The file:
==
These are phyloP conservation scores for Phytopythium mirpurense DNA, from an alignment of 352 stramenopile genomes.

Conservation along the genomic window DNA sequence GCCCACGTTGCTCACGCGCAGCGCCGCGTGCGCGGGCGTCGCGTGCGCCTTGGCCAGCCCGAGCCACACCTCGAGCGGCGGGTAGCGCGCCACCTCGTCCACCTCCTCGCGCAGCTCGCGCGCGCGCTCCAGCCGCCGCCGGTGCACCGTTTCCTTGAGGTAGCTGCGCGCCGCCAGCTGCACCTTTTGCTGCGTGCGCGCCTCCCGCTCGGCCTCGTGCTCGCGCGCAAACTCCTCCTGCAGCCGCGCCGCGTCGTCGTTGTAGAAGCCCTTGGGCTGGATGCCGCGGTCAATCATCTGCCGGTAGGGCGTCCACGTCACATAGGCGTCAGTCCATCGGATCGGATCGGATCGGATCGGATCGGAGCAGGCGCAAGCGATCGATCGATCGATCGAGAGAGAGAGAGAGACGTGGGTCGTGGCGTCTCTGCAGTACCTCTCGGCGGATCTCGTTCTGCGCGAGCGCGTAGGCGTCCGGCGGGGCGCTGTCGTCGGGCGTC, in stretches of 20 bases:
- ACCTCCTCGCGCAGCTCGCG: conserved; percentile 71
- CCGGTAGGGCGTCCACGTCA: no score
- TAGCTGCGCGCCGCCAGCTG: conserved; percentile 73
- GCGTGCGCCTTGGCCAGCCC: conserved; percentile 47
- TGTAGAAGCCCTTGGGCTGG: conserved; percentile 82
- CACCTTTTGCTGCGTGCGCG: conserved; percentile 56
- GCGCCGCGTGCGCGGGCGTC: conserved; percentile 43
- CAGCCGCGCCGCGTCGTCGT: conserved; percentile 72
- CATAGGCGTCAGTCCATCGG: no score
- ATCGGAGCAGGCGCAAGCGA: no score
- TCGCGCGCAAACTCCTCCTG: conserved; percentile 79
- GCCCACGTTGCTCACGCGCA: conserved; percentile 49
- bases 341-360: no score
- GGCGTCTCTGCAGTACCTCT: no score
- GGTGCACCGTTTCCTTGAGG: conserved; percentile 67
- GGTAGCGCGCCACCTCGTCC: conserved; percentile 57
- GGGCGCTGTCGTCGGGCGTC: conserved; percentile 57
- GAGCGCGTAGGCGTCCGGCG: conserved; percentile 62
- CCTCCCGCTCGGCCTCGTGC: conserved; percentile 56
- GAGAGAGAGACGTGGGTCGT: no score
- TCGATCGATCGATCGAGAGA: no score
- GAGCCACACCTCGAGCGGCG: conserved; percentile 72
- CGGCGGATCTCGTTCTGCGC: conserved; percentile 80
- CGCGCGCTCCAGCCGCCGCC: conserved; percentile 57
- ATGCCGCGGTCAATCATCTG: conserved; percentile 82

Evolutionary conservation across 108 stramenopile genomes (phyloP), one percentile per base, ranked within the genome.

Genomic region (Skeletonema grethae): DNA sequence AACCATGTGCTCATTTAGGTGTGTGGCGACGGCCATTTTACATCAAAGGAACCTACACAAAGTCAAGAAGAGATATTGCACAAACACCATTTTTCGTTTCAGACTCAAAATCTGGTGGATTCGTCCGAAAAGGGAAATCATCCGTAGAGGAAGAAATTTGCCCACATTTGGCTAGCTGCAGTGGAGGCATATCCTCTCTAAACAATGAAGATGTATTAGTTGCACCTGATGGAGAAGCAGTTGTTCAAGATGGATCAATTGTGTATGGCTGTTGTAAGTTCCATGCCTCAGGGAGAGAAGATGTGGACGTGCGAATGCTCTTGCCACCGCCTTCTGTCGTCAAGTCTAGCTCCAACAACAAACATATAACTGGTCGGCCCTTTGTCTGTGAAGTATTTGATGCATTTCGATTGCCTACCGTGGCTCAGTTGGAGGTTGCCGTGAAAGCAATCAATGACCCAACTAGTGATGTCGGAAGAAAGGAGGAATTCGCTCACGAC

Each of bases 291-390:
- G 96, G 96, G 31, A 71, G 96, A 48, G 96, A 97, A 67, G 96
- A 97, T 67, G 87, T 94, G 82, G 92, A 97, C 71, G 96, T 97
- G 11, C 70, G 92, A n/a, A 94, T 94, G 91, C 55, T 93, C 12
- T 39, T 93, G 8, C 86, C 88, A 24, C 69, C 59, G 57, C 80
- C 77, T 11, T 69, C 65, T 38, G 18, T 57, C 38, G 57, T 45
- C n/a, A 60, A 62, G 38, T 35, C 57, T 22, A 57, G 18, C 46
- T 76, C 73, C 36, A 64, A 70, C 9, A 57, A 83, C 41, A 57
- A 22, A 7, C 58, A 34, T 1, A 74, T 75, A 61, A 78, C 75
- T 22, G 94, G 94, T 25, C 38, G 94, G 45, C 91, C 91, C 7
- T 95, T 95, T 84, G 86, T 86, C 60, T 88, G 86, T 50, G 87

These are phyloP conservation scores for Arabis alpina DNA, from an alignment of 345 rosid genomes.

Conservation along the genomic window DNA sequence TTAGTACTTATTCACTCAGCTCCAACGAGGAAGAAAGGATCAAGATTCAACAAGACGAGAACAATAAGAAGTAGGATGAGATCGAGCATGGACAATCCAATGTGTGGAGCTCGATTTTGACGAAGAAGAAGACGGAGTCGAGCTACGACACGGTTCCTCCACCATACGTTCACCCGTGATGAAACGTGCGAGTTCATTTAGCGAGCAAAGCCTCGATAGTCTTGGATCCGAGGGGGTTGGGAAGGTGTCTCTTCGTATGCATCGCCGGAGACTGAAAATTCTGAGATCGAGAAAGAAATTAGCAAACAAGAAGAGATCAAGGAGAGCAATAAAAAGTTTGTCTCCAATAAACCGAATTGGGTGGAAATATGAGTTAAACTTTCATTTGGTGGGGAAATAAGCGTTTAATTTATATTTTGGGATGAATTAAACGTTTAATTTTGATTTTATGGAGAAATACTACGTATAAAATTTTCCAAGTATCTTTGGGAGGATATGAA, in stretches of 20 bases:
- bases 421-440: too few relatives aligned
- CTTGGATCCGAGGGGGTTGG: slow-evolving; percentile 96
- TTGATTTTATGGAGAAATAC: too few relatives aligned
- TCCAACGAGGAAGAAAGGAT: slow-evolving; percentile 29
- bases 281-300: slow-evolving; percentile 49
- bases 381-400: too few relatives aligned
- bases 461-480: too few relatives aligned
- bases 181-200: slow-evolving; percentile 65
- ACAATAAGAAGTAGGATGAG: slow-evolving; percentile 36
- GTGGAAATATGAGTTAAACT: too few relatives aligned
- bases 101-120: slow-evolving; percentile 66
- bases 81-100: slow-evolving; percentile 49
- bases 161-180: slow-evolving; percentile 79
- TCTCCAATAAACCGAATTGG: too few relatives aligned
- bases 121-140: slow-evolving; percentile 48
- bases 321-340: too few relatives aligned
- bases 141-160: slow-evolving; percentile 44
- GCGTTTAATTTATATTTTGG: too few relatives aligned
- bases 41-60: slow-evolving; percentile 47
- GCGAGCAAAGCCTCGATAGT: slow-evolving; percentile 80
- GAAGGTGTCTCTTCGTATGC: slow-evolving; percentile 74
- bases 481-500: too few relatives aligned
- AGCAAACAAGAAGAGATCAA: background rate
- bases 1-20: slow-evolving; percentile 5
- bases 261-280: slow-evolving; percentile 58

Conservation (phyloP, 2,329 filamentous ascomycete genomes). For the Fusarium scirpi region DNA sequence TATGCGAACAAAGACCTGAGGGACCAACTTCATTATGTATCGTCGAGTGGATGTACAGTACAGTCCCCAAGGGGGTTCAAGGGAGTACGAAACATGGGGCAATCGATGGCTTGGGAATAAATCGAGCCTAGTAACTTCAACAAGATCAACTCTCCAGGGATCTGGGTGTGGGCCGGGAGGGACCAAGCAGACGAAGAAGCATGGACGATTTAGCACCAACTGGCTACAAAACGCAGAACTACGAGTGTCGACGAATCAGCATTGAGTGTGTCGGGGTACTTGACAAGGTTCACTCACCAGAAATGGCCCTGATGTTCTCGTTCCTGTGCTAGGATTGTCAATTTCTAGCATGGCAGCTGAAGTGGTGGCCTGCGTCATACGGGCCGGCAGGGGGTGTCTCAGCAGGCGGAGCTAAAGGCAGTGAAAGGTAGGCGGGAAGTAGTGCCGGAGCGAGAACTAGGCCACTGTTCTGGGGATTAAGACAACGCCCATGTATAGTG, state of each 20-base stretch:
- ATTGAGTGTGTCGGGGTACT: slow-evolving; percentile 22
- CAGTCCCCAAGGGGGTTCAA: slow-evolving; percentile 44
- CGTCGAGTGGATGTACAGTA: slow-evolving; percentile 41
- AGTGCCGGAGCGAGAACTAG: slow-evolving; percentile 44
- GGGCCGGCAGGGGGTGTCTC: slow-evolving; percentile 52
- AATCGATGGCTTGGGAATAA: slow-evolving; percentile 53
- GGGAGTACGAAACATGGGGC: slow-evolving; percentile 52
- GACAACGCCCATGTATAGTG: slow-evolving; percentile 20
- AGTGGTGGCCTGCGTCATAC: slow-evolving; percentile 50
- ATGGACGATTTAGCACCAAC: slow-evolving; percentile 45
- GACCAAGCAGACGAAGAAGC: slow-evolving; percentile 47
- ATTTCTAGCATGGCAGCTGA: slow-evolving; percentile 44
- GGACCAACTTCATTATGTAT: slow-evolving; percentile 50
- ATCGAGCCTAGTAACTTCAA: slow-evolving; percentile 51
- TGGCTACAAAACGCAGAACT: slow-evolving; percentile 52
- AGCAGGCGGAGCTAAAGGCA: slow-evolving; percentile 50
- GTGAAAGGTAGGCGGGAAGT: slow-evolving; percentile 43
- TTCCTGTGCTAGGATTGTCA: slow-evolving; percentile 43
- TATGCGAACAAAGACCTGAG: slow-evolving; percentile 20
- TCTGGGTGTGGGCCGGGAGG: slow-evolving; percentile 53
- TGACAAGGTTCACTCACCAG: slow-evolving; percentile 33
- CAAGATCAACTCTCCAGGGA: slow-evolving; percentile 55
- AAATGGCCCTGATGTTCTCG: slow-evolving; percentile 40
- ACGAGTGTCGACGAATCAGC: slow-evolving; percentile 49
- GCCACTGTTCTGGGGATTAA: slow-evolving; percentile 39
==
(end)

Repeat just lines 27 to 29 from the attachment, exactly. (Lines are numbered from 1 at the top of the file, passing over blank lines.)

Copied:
- ATGCCGCGGTCAATCATCTG: conserved; percentile 82

Evolutionary conservation across 108 stramenopile genomes (phyloP), one percentile per base, ranked within the genome.

Genomic region (Skeletonema grethae): DNA sequence AACCATGTGCTCATTTAGGTGTGTGGCGACGGCCATTTTACATCAAAGGAACCTACACAAAGTCAAGAAGAGATATTGCACAAACACCATTTTTCGTTTCAGACTCAAAATCTGGTGGATTCGTCCGAAAAGGGAAATCATCCGTAGAGGAAGAAATTTGCCCACATTTGGCTAGCTGCAGTGGAGGCATATCCTCTCTAAACAATGAAGATGTATTAGTTGCACCTGATGGAGAAGCAGTTGTTCAAGATGGATCAATTGTGTATGGCTGTTGTAAGTTCCATGCCTCAGGGAGAGAAGATGTGGACGTGCGAATGCTCTTGCCACCGCCTTCTGTCGTCAAGTCTAGCTCCAACAACAAACATATAACTGGTCGGCCCTTTGTCTGTGAAGTATTTGATGCATTTCGATTGCCTACCGTGGCTCAGTTGGAGGTTGCCGTGAAAGCAATCAATGACCCAACTAGTGATGTCGGAAGAAAGGAGGAATTCGCTCACGAC